May 1 through July 10, 1999
Peter Blum is pleased to present an exhibition of 120 drawings by Antoine Pevsner.This exhibition opens Saturday, May 1, at 99 Wooster Street and continues until July 10.
Antoine Pevsner (1886-1962) was one of founding members of the Russian Constructivist movement in 1920, along with sculptor Naum Gabo. (Gabo, who was Pevsner's younger brother, changed his name to distinguish himself from Pevsner.) First studying in Kiev and St. Petersburg (1902-1910), Pevsner then went to Paris in 1911 where he first became interested in Cubism and Futurism. During World War I, Pevsner went to Norway to live with Gabo and it was there that Pevsner created his first important sculptures. Pevsner and Gabo returned to Moscow in 1917 at the height of Russia's political turmoil, and in 1920 they co-published their famous "Realistic Manifesto" that would accompany an outdoor exhibition of their works. This manifesto gave precise expression to their ideals and principles for a new art. One of the few existing copies of this historic document will be on view. The 120 drawings in this exhibition are an expansive collection of works by Pevsner created over a forty year period. While a number of these drawings are studies for sculptures, many are independent works unrelated to his free-standing constructions or reliefs. The drawings, however, were instrumental in Pevsner's development of a radical new imagery and allowed him to carry out his main interest of emphasizing voids rather than mass as a constructive principle in sculpture. His earliest sculptures were often made of translucent materials, such as plastic or celluloid, but by the late 1930s he would begin to replace these with metal sheets or metal rods brazed together into planar arrangements.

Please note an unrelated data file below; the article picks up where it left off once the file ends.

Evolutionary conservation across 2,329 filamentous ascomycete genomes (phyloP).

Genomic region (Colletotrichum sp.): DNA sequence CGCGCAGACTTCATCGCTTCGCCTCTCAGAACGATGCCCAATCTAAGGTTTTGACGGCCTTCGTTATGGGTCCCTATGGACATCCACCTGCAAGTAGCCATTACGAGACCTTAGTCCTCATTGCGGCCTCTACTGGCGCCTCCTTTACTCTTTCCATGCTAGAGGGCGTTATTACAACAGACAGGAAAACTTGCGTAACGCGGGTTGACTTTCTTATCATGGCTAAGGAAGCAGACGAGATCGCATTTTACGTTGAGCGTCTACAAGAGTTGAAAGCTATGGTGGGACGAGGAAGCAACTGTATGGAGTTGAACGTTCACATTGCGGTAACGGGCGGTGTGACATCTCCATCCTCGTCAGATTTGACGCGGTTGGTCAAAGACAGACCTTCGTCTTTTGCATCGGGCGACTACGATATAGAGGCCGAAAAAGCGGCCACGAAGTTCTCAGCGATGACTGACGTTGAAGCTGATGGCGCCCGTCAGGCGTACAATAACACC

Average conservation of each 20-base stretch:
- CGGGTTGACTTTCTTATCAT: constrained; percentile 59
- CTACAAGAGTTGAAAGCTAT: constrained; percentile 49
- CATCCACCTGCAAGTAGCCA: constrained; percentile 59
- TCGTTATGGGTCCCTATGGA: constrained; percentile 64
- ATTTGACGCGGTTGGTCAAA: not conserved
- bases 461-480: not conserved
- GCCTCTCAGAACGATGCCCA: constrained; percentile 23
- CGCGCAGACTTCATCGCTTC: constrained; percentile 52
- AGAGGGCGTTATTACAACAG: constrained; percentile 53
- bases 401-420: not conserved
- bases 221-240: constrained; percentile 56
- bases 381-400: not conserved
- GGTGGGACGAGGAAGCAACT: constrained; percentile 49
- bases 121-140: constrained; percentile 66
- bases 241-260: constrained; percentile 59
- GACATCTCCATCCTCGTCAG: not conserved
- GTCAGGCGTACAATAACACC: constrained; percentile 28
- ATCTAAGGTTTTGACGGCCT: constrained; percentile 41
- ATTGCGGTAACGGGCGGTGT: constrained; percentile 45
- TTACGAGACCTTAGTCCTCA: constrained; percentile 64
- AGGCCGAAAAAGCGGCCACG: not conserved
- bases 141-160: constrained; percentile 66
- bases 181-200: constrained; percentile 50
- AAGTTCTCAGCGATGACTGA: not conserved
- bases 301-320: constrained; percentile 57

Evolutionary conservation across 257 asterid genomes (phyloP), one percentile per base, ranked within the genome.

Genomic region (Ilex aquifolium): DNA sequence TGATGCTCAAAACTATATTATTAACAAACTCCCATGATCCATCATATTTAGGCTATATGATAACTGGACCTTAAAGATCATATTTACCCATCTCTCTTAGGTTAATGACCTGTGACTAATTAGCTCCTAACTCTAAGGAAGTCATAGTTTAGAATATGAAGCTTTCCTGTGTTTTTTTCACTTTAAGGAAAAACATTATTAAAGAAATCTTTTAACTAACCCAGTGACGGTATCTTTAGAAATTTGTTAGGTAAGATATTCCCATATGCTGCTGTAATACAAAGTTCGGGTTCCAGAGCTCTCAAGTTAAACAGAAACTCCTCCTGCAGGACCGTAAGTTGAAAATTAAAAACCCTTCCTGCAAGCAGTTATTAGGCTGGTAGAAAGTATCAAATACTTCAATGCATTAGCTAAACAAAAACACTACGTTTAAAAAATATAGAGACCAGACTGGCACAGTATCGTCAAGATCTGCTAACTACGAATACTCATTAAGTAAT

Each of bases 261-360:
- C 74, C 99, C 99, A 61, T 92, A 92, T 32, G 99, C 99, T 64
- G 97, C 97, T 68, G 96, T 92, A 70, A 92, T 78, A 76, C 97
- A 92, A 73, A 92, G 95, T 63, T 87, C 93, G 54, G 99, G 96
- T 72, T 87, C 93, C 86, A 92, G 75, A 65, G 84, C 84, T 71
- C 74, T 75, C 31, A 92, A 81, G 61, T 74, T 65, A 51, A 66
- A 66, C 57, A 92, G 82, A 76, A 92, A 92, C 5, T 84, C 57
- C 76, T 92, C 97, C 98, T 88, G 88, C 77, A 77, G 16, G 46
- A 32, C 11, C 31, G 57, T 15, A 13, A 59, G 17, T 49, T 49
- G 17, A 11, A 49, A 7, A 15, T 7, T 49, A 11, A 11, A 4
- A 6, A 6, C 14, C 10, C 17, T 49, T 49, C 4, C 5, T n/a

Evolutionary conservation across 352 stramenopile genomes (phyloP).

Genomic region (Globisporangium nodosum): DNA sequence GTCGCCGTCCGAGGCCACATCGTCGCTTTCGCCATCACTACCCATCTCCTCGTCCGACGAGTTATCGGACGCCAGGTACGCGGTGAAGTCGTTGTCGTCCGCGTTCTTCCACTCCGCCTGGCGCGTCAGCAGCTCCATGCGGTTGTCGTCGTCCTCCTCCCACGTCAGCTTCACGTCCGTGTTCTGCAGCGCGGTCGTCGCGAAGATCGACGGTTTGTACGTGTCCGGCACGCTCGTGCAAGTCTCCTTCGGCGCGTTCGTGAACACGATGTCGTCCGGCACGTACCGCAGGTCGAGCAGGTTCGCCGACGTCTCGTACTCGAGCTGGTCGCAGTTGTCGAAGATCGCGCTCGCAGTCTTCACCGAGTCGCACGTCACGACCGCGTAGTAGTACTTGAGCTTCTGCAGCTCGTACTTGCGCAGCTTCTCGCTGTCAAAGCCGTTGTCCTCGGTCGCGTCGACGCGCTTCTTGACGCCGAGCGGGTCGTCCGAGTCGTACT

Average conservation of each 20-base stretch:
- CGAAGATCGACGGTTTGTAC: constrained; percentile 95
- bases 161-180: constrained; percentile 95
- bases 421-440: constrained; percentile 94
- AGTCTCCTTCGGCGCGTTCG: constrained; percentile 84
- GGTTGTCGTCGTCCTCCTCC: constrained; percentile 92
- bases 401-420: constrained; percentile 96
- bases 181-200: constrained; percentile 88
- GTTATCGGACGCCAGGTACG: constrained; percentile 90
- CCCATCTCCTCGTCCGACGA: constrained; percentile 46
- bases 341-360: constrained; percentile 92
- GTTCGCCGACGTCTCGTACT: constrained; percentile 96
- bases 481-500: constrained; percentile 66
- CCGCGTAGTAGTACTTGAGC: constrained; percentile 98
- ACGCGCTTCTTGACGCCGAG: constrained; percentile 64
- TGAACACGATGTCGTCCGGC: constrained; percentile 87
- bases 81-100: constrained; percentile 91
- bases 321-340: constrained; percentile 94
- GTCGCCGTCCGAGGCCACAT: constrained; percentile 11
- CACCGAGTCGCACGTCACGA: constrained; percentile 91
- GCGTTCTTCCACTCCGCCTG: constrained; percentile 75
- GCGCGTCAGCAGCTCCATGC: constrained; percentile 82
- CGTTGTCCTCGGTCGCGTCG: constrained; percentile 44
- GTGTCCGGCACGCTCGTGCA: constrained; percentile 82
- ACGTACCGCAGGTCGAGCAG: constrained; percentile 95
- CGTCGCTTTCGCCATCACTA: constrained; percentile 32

The drawings also reveal Pevsner's lifelong interest in Russian icons and ancient and medieval art. Pevsner was deeply struck by these humanistic influences early on. Images of the face and body, having an almost prophetic impact on what he would anticipate, would lead him ultimately to abstraction, and to creating works that were "a fusion of surface and space, at once internal and external"- what Pevsner himself identified as to give "an impression of mobility, forms appearing sometimes open, sometimes closed . . . at the same time moving in and moving out, hollow and raised-a phenomenon that produced the sensations of life itself."
For further information or visual materials please contact Peter Blum or Arthur Solway.
Gallery hours: Tuesday - Friday 10 a.m.-6 p.m., Saturday 11-6 p.m., and Monday by appointment.